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Success of Steel Tariffs
Should Shame Free Traders

Our Buy American Mention of the Week!
by Roger Simmermaker
November 16, 2002

President Bush may declare himself a free trade president, but his steel tariffs are a fine example of the successful work of a protectionist. The numbers are in, and they aren't pretty for backers of trade liberalization beholden to economic textbook theory.

If only free traders had the backbone to realize and accept the positive results of the steel tariffs rather than dodging them while undeservedly declaring free trade as a propeller of U.S. prosperity, they would from this day forward stop advocating their disastrous invisible hand policies.

According to free traders, protective tariffs reduce imports and are supposed to promote a potentially disastrous isolationism. But according to the Wall Street Journal, certainly no beacon of protectionism or America First, imports of steel subject to the Bush tariffs are on the rise. Hot-rolled steel imports are up 40% from a year ago. Imports of coated sheet steel increased 30%. Plate steel imports rose a more modest 10%.

A brief reading of U.S. trade policy would have clued in free traders that import tariffs don't always reduce imports. Even during the Great Depression, imports for dutiable goods rose almost equally with non-dutiable goods after the Smoot-Hawley Tariff was signed into law by Herbert Hoover.

Another false claim of free traders is that tariffs are bad for consumers, and that consumers always end up paying the tariff. More reading of U.S. trade history tells us that Abraham Lincoln said it was usually the foreign producer - not the consumer - who usually ends up paying the tariff. Honest Abe also found no negative relationship between higher tariffs and economic growth.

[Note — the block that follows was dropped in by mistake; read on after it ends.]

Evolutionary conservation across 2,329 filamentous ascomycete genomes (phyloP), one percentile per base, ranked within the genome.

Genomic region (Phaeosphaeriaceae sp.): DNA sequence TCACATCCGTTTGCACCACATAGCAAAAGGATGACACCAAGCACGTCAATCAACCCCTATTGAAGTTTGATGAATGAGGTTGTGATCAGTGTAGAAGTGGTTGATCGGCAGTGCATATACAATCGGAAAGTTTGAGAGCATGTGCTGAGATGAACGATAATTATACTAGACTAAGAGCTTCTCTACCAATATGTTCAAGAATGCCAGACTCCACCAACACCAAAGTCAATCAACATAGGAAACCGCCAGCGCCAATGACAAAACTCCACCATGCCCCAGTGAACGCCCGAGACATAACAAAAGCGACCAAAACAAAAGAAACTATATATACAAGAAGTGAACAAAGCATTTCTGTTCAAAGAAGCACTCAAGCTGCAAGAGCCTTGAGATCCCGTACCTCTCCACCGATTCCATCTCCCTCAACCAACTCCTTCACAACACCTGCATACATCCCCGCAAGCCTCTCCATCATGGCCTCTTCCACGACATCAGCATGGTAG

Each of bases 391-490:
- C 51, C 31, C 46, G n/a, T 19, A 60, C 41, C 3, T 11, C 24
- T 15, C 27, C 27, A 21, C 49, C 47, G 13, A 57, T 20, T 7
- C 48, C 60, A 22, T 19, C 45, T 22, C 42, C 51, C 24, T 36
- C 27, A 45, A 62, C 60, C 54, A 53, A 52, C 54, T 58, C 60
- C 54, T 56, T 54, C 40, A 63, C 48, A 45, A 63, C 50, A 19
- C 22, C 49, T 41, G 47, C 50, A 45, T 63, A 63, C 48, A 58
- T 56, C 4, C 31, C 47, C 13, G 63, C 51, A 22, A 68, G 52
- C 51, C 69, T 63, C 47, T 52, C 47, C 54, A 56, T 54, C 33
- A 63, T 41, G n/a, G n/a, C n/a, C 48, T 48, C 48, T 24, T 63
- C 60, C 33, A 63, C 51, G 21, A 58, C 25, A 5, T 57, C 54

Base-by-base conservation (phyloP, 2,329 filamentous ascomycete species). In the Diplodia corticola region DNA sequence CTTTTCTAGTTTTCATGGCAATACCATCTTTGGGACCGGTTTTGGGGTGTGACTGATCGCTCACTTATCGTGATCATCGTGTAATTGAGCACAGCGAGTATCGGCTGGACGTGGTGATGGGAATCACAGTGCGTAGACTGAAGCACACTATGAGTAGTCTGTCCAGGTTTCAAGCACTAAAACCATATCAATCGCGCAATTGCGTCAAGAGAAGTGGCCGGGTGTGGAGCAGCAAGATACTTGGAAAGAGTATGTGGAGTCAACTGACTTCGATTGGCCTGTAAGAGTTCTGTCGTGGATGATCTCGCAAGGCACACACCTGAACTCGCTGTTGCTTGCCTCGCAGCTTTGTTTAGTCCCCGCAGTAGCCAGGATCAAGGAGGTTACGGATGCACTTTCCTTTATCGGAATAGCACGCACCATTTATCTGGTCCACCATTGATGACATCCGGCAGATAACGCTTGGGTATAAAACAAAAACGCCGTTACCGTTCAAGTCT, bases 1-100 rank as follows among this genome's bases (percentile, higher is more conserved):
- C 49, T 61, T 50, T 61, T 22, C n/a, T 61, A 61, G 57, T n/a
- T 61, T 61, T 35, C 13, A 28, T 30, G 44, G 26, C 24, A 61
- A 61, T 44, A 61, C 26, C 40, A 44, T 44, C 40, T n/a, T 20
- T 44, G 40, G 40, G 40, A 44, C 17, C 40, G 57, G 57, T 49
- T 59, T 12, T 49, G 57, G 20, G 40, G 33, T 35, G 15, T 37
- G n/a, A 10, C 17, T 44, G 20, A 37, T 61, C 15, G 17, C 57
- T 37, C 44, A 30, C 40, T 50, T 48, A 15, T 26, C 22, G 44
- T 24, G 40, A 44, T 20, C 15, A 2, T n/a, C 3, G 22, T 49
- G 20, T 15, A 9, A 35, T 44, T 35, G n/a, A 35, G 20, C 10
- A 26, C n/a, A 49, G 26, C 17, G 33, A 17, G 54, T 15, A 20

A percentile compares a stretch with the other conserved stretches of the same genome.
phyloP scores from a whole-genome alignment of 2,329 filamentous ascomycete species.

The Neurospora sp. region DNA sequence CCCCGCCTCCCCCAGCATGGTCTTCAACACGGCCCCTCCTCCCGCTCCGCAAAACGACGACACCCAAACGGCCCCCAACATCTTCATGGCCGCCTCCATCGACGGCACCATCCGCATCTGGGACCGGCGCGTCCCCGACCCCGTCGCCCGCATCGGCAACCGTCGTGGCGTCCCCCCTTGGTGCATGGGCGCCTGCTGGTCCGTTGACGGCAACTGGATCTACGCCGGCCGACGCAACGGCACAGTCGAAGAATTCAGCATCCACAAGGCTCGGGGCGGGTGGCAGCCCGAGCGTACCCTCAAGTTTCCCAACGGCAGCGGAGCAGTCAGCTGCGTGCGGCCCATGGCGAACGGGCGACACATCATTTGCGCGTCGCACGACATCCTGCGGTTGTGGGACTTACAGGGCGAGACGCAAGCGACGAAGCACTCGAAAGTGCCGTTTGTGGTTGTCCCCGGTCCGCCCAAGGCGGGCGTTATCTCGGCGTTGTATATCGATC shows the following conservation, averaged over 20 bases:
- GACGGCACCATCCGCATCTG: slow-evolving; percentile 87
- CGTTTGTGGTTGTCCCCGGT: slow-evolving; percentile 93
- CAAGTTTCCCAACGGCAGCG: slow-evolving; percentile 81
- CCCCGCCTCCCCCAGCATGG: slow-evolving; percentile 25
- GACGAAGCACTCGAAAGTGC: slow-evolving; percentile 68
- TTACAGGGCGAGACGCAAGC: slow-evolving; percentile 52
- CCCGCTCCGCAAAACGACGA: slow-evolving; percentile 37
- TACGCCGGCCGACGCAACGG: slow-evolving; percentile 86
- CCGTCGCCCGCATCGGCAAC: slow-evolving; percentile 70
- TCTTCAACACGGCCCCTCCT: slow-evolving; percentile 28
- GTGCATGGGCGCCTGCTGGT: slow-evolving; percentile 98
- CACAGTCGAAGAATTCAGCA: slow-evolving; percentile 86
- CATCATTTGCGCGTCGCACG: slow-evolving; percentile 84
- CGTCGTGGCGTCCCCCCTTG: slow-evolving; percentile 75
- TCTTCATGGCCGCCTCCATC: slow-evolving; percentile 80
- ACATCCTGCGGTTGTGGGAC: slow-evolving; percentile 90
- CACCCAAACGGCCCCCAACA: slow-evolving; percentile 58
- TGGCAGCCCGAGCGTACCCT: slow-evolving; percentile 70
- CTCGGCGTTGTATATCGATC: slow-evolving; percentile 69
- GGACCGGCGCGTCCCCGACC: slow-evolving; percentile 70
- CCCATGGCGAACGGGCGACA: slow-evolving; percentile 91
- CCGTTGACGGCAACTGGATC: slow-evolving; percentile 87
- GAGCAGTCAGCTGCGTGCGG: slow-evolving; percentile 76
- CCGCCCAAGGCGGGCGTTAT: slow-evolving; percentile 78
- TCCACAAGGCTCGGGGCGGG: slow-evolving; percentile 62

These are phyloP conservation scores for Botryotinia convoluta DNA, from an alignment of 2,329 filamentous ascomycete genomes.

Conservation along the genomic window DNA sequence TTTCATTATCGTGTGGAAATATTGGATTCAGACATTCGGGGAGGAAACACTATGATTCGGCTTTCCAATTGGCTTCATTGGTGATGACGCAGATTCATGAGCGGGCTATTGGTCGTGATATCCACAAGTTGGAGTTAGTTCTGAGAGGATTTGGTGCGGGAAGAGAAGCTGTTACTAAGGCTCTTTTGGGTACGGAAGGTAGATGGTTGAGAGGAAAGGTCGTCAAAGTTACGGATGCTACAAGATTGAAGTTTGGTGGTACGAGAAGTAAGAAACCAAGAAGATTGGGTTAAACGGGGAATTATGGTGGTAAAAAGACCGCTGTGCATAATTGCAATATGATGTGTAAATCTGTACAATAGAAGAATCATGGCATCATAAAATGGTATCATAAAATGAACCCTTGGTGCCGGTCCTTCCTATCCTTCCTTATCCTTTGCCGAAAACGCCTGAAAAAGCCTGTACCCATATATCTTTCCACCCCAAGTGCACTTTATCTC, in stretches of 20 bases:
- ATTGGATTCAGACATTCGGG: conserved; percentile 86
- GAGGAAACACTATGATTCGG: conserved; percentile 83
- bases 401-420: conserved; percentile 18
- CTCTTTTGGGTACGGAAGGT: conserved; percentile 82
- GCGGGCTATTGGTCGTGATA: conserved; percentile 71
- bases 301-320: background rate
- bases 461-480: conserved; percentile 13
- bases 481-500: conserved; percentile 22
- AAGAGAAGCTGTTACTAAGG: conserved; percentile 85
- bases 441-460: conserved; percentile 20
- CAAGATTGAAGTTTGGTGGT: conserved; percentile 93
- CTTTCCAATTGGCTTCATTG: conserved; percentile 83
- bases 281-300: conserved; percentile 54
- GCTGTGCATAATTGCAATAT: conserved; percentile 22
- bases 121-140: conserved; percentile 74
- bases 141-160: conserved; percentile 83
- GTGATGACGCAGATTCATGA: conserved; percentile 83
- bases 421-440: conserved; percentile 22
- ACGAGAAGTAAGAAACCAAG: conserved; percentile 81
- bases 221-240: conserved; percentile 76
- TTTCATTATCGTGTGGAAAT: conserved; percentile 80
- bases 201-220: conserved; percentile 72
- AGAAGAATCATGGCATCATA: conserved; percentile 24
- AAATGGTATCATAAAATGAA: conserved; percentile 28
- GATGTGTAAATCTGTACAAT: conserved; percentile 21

Even as U.S. Steel expects its first year of profits since 1999, it is raising prices for steel used in automobiles a mere 5-10 percent. Since automakers use only between $700 and $1,000 of steel in their cars, consumers stand to get hit with a price increase topping no more than $100. In the days of 0% financing, this increase is negligible at best with car prices so affordable. But even without the substantial incentives automakers are offering today, if you can't negotiate $100 off the price of a new car, you had better bring someone with you who can or stay away from the car lot.

Could domestic automakers skirt the tariffs and import their steel from abroad? No. Most foreign steelmakers can't produce and export steel needed for automobiles cheaply enough to be competitive with domestically produced steel. And even if they could, many can't fit the necessary quality requirements in quantities automakers demand. So the chance of your newly-built domestic car being assembled with illegally dumped steel is next to nothing.

All this information is enough to make any true American patriot proud. It can only add to the joy of buying a new car, if you're in the market for one, knowing that if it's made in the USA, it's assembled with all American steel. Chalk up another victory for the protectionists, courtesy of a self-proclaimed free trade president.


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